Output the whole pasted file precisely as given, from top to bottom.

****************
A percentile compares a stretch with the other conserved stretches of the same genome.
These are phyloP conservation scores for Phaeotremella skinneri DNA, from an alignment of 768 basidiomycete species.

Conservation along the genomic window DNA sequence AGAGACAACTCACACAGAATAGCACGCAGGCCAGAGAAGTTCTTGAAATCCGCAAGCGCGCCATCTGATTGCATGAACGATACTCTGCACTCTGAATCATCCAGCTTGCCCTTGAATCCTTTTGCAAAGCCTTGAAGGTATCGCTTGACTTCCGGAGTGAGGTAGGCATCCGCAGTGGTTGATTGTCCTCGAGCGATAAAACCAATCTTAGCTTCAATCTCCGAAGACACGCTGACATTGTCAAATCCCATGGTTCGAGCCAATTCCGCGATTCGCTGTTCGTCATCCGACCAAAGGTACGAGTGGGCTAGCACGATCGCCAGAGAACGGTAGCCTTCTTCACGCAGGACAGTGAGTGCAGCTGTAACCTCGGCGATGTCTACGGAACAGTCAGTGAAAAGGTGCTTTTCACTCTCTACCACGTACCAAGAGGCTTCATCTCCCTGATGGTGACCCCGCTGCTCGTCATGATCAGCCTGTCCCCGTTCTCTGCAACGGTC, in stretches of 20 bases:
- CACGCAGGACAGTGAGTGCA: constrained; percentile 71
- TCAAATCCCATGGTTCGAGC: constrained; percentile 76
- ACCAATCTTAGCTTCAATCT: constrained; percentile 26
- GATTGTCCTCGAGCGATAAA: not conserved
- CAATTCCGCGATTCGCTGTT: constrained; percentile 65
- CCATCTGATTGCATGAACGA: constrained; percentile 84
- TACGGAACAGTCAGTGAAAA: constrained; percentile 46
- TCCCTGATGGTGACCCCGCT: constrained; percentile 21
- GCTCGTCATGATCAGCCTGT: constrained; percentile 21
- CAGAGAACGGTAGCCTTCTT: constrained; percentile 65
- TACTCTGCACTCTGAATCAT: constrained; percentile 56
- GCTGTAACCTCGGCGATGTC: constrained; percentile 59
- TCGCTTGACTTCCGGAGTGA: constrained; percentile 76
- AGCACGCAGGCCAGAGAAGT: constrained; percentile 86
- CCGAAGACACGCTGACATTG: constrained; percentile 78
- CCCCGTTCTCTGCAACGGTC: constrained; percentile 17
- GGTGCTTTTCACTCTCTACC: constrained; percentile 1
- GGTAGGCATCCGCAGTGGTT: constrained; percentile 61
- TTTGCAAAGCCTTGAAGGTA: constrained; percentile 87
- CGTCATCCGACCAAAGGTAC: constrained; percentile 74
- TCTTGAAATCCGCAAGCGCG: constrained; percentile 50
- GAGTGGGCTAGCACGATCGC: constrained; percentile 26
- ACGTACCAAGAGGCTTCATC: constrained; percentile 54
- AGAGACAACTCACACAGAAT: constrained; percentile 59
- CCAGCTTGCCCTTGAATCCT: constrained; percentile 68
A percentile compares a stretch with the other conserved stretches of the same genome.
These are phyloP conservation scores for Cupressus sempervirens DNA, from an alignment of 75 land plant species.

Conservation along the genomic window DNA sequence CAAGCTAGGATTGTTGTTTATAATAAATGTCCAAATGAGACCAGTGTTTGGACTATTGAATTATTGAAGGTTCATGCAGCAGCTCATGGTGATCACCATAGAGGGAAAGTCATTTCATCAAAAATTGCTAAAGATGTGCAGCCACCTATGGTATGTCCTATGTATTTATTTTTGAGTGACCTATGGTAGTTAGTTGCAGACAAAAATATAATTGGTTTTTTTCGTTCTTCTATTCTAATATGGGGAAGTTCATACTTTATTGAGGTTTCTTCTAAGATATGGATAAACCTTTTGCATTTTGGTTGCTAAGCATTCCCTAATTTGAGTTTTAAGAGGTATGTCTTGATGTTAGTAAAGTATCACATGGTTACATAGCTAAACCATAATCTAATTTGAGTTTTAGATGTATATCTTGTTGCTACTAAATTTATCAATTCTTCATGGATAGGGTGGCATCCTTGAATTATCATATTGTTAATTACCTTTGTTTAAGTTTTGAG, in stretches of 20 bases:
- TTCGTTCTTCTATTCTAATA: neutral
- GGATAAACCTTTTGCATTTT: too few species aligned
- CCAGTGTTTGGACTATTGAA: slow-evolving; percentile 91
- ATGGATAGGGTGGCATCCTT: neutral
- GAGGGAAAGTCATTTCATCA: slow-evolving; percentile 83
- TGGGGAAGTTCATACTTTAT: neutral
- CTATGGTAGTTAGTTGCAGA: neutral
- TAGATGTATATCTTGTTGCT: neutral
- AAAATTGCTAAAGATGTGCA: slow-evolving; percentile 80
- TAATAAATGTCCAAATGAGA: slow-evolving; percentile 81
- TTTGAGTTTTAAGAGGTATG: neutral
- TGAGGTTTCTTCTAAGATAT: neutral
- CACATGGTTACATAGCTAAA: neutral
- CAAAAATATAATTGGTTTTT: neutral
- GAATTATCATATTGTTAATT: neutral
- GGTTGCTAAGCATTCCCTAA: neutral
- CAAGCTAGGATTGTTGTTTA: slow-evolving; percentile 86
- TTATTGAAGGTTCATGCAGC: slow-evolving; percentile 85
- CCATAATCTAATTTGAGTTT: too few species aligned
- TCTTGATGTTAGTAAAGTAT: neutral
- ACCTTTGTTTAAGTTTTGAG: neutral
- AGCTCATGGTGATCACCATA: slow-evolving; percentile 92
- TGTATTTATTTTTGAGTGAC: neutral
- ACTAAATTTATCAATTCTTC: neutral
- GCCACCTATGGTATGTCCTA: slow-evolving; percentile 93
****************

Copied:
A percentile compares a stretch with the other conserved stretches of the same genome.
These are phyloP conservation scores for Phaeotremella skinneri DNA, from an alignment of 768 basidiomycete species.

Conservation along the genomic window DNA sequence AGAGACAACTCACACAGAATAGCACGCAGGCCAGAGAAGTTCTTGAAATCCGCAAGCGCGCCATCTGATTGCATGAACGATACTCTGCACTCTGAATCATCCAGCTTGCCCTTGAATCCTTTTGCAAAGCCTTGAAGGTATCGCTTGACTTCCGGAGTGAGGTAGGCATCCGCAGTGGTTGATTGTCCTCGAGCGATAAAACCAATCTTAGCTTCAATCTCCGAAGACACGCTGACATTGTCAAATCCCATGGTTCGAGCCAATTCCGCGATTCGCTGTTCGTCATCCGACCAAAGGTACGAGTGGGCTAGCACGATCGCCAGAGAACGGTAGCCTTCTTCACGCAGGACAGTGAGTGCAGCTGTAACCTCGGCGATGTCTACGGAACAGTCAGTGAAAAGGTGCTTTTCACTCTCTACCACGTACCAAGAGGCTTCATCTCCCTGATGGTGACCCCGCTGCTCGTCATGATCAGCCTGTCCCCGTTCTCTGCAACGGTC, in stretches of 20 bases:
- CACGCAGGACAGTGAGTGCA: constrained; percentile 71
- TCAAATCCCATGGTTCGAGC: constrained; percentile 76
- ACCAATCTTAGCTTCAATCT: constrained; percentile 26
- GATTGTCCTCGAGCGATAAA: not conserved
- CAATTCCGCGATTCGCTGTT: constrained; percentile 65
- CCATCTGATTGCATGAACGA: constrained; percentile 84
- TACGGAACAGTCAGTGAAAA: constrained; percentile 46
- TCCCTGATGGTGACCCCGCT: constrained; percentile 21
- GCTCGTCATGATCAGCCTGT: constrained; percentile 21
- CAGAGAACGGTAGCCTTCTT: constrained; percentile 65
- TACTCTGCACTCTGAATCAT: constrained; percentile 56
- GCTGTAACCTCGGCGATGTC: constrained; percentile 59
- TCGCTTGACTTCCGGAGTGA: constrained; percentile 76
- AGCACGCAGGCCAGAGAAGT: constrained; percentile 86
- CCGAAGACACGCTGACATTG: constrained; percentile 78
- CCCCGTTCTCTGCAACGGTC: constrained; percentile 17
- GGTGCTTTTCACTCTCTACC: constrained; percentile 1
- GGTAGGCATCCGCAGTGGTT: constrained; percentile 61
- TTTGCAAAGCCTTGAAGGTA: constrained; percentile 87
- CGTCATCCGACCAAAGGTAC: constrained; percentile 74
- TCTTGAAATCCGCAAGCGCG: constrained; percentile 50
- GAGTGGGCTAGCACGATCGC: constrained; percentile 26
- ACGTACCAAGAGGCTTCATC: constrained; percentile 54
- AGAGACAACTCACACAGAAT: constrained; percentile 59
- CCAGCTTGCCCTTGAATCCT: constrained; percentile 68
A percentile compares a stretch with the other conserved stretches of the same genome.
These are phyloP conservation scores for Cupressus sempervirens DNA, from an alignment of 75 land plant species.

Conservation along the genomic window DNA sequence CAAGCTAGGATTGTTGTTTATAATAAATGTCCAAATGAGACCAGTGTTTGGACTATTGAATTATTGAAGGTTCATGCAGCAGCTCATGGTGATCACCATAGAGGGAAAGTCATTTCATCAAAAATTGCTAAAGATGTGCAGCCACCTATGGTATGTCCTATGTATTTATTTTTGAGTGACCTATGGTAGTTAGTTGCAGACAAAAATATAATTGGTTTTTTTCGTTCTTCTATTCTAATATGGGGAAGTTCATACTTTATTGAGGTTTCTTCTAAGATATGGATAAACCTTTTGCATTTTGGTTGCTAAGCATTCCCTAATTTGAGTTTTAAGAGGTATGTCTTGATGTTAGTAAAGTATCACATGGTTACATAGCTAAACCATAATCTAATTTGAGTTTTAGATGTATATCTTGTTGCTACTAAATTTATCAATTCTTCATGGATAGGGTGGCATCCTTGAATTATCATATTGTTAATTACCTTTGTTTAAGTTTTGAG, in stretches of 20 bases:
- TTCGTTCTTCTATTCTAATA: neutral
- GGATAAACCTTTTGCATTTT: too few species aligned
- CCAGTGTTTGGACTATTGAA: slow-evolving; percentile 91
- ATGGATAGGGTGGCATCCTT: neutral
- GAGGGAAAGTCATTTCATCA: slow-evolving; percentile 83
- TGGGGAAGTTCATACTTTAT: neutral
- CTATGGTAGTTAGTTGCAGA: neutral
- TAGATGTATATCTTGTTGCT: neutral
- AAAATTGCTAAAGATGTGCA: slow-evolving; percentile 80
- TAATAAATGTCCAAATGAGA: slow-evolving; percentile 81
- TTTGAGTTTTAAGAGGTATG: neutral
- TGAGGTTTCTTCTAAGATAT: neutral
- CACATGGTTACATAGCTAAA: neutral
- CAAAAATATAATTGGTTTTT: neutral
- GAATTATCATATTGTTAATT: neutral
- GGTTGCTAAGCATTCCCTAA: neutral
- CAAGCTAGGATTGTTGTTTA: slow-evolving; percentile 86
- TTATTGAAGGTTCATGCAGC: slow-evolving; percentile 85
- CCATAATCTAATTTGAGTTT: too few species aligned
- TCTTGATGTTAGTAAAGTAT: neutral
- ACCTTTGTTTAAGTTTTGAG: neutral
- AGCTCATGGTGATCACCATA: slow-evolving; percentile 92
- TGTATTTATTTTTGAGTGAC: neutral
- ACTAAATTTATCAATTCTTC: neutral
- GCCACCTATGGTATGTCCTA: slow-evolving; percentile 93